Verizon early termination fee could jump to $350

Verizon hot air balloon.Verizon might be getting cocky about this whole Droid thing, but it’s becoming painfully clear that Big Red is hurting from all that missed iPhone business. In a move to recoup some of its losses to iPhone churn, Verizon may be looking at bumping that early termination fee – all the way up to $350.

To be fair, the iPhone is not the only thing to blame. People have been opening new lines on existing contracts for some time, paying the early termination fees, and then reselling contract-priced phones like the Blackberry Storm on eBay for a couple hundred bucks in profit. Well no more. The new fee will apply specifically to “advanced devices,” which pretty much covers anything Verizon deems expensive enough to make you pay for.

The only good news is that the price will decrease by $10 per month over the life of your contract. So halfway through you’re back to the original fee of $175.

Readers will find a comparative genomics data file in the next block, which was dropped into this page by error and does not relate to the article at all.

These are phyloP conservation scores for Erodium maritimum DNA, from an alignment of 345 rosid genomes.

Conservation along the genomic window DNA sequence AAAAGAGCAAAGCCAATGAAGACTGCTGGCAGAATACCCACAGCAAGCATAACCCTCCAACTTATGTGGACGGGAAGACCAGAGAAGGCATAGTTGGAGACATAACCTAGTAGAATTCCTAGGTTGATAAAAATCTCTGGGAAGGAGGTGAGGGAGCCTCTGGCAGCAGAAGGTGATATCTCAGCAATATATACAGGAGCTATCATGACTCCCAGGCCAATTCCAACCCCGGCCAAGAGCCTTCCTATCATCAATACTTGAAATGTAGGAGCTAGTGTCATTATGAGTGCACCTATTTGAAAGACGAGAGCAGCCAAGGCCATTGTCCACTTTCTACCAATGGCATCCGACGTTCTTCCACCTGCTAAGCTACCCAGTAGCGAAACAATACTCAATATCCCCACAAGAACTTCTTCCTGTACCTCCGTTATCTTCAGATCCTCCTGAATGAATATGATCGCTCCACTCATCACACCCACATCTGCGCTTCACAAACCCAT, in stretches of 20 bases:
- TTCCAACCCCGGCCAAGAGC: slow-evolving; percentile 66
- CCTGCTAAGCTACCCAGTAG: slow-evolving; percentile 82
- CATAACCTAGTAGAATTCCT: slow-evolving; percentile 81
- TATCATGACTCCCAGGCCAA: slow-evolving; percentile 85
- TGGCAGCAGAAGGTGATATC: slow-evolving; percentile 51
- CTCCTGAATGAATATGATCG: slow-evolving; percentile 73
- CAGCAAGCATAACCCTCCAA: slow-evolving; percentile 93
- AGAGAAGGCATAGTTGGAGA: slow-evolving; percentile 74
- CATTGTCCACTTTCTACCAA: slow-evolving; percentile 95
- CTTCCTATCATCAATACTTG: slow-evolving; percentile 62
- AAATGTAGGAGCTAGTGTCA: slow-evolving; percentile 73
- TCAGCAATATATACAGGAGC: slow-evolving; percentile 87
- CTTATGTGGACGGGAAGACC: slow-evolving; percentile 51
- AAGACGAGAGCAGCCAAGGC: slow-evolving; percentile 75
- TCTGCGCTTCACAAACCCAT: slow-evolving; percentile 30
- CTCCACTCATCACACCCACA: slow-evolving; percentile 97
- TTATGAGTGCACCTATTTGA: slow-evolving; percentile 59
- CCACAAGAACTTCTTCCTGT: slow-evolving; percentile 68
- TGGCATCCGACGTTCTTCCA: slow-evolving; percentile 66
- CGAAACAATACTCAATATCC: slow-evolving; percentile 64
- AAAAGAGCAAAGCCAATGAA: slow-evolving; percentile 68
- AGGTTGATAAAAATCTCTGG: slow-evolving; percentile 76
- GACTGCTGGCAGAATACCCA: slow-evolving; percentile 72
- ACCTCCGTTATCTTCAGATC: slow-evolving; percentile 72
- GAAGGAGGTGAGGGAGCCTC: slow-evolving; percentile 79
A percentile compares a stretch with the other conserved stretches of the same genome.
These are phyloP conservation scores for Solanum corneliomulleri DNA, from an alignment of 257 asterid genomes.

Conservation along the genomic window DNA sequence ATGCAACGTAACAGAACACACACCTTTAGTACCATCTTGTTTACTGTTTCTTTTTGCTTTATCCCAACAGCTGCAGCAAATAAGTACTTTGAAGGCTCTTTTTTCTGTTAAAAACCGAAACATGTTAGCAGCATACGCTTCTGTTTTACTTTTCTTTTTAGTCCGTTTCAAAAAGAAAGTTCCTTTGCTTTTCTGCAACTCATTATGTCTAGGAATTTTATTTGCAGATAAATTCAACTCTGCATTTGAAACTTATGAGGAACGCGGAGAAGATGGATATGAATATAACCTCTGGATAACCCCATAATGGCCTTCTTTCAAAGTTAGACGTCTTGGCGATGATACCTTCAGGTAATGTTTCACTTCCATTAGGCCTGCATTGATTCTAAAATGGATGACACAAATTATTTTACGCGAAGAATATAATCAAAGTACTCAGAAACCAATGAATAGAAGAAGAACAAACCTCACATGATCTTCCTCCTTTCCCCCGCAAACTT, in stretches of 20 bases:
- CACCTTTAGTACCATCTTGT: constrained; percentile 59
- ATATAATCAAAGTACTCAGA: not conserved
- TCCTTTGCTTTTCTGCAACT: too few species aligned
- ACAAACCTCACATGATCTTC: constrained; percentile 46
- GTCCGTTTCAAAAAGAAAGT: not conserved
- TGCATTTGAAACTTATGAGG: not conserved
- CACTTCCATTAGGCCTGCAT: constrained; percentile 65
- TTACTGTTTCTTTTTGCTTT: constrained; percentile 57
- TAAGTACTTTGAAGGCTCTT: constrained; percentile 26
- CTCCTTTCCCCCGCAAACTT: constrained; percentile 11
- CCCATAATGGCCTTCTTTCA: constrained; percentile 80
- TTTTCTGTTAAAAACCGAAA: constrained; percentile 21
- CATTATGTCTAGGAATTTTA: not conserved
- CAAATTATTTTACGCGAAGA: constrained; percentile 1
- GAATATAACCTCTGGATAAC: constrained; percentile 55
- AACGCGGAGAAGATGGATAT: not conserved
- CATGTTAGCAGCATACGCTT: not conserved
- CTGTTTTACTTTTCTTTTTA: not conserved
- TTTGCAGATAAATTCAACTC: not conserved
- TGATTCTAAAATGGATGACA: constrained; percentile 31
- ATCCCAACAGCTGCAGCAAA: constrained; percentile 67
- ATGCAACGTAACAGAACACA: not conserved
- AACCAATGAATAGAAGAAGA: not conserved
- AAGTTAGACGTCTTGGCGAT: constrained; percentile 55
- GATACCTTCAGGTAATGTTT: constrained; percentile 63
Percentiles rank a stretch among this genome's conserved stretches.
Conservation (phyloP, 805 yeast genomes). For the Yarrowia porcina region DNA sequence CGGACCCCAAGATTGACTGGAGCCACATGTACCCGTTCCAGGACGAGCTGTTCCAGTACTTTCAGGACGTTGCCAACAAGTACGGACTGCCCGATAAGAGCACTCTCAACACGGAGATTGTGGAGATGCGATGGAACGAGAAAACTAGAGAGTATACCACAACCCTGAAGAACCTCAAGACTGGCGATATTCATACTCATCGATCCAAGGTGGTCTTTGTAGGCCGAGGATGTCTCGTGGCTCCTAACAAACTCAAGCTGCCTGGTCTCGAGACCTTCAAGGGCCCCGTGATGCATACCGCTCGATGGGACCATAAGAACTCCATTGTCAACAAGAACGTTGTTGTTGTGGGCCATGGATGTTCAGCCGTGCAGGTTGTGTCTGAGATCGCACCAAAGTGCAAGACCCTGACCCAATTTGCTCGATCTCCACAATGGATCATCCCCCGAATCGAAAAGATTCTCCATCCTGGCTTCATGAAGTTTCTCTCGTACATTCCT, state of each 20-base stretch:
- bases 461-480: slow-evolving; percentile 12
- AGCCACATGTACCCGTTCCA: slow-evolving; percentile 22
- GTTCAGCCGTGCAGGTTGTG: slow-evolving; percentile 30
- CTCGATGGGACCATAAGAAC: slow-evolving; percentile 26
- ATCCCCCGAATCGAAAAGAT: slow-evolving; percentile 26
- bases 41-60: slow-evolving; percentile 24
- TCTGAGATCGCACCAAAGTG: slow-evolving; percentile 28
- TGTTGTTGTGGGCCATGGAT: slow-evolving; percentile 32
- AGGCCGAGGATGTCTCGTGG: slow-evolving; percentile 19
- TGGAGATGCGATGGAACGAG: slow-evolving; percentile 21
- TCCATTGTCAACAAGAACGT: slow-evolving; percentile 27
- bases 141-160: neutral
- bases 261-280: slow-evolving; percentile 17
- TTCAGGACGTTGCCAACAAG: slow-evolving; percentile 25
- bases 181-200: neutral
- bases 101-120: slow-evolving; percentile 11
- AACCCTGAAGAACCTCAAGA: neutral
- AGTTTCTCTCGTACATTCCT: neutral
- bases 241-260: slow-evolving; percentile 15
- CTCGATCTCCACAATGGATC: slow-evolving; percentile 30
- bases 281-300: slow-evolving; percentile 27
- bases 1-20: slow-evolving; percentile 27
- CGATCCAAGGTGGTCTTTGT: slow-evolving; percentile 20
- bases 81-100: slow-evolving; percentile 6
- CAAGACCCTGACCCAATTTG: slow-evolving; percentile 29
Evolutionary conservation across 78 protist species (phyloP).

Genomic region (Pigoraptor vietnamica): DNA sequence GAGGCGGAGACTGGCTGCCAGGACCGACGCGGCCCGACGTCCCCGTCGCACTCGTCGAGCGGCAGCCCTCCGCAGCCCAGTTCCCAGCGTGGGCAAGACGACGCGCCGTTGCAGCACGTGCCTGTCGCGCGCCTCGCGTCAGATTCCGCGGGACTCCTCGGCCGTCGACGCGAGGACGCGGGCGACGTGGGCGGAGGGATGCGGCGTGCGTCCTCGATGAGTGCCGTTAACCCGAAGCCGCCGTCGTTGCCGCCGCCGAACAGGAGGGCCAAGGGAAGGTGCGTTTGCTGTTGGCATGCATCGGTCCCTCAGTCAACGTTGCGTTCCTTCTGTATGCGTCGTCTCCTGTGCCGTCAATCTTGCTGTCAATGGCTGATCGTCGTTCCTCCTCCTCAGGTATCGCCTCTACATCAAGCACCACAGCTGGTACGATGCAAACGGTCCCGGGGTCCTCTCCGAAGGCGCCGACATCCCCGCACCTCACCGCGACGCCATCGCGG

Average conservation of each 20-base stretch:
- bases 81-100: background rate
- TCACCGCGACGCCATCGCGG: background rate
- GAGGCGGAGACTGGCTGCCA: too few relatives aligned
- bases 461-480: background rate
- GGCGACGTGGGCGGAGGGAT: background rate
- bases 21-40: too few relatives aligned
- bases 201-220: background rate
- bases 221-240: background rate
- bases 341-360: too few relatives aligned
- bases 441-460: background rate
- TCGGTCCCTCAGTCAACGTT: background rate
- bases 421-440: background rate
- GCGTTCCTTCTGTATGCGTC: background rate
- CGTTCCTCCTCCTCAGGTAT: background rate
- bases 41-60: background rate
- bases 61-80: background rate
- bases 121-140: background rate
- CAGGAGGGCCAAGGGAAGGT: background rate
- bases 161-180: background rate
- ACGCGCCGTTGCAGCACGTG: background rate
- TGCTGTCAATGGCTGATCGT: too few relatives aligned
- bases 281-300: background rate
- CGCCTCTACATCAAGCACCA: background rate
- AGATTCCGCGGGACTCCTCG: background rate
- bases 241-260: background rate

Source: Boy Genius Report


iPhone Safari bug could bury you in fees

iPhone fees could bury you.The iPhone is mostly dummy-proof, at least in the sense that you won’t find yourself accruing hundreds of dollars in fees because you stumbled on a bug in the mobile version of Safari. Or so I thought. As it turns out that very thing is possible, and not all that hard to pull off.

As I’m sure you know, Apple allows very few apps to run in the background on the iPhone. The iPod is one, but you might not be aware that Safari is another. Safari will continue to stream data from some web pages even while the app is “closed.” It can be extremely useful for playing internet radio stations that don’t have their own apps, but in the case of motion-jpegs, a filetype used for things like cam feeds, the user might not know the app is still streaming content, and potentially racking up some crazy data charges.

Obviously there are some pretty specific circumstances surrounding this problem. For one, you’d have to be in data roaming or traveling or somehow or another not on an unlimited plan. That’s not something we’ll see stateside too often. If you were caught in that situation, though, it would be pretty easy to generate a grand or two in overage fees I’m sure.

Luckily the solution is as simple as the problem. Just make sure you close any pages with auto-refreshing content if you’re worried about it.

Source: MobileCrunch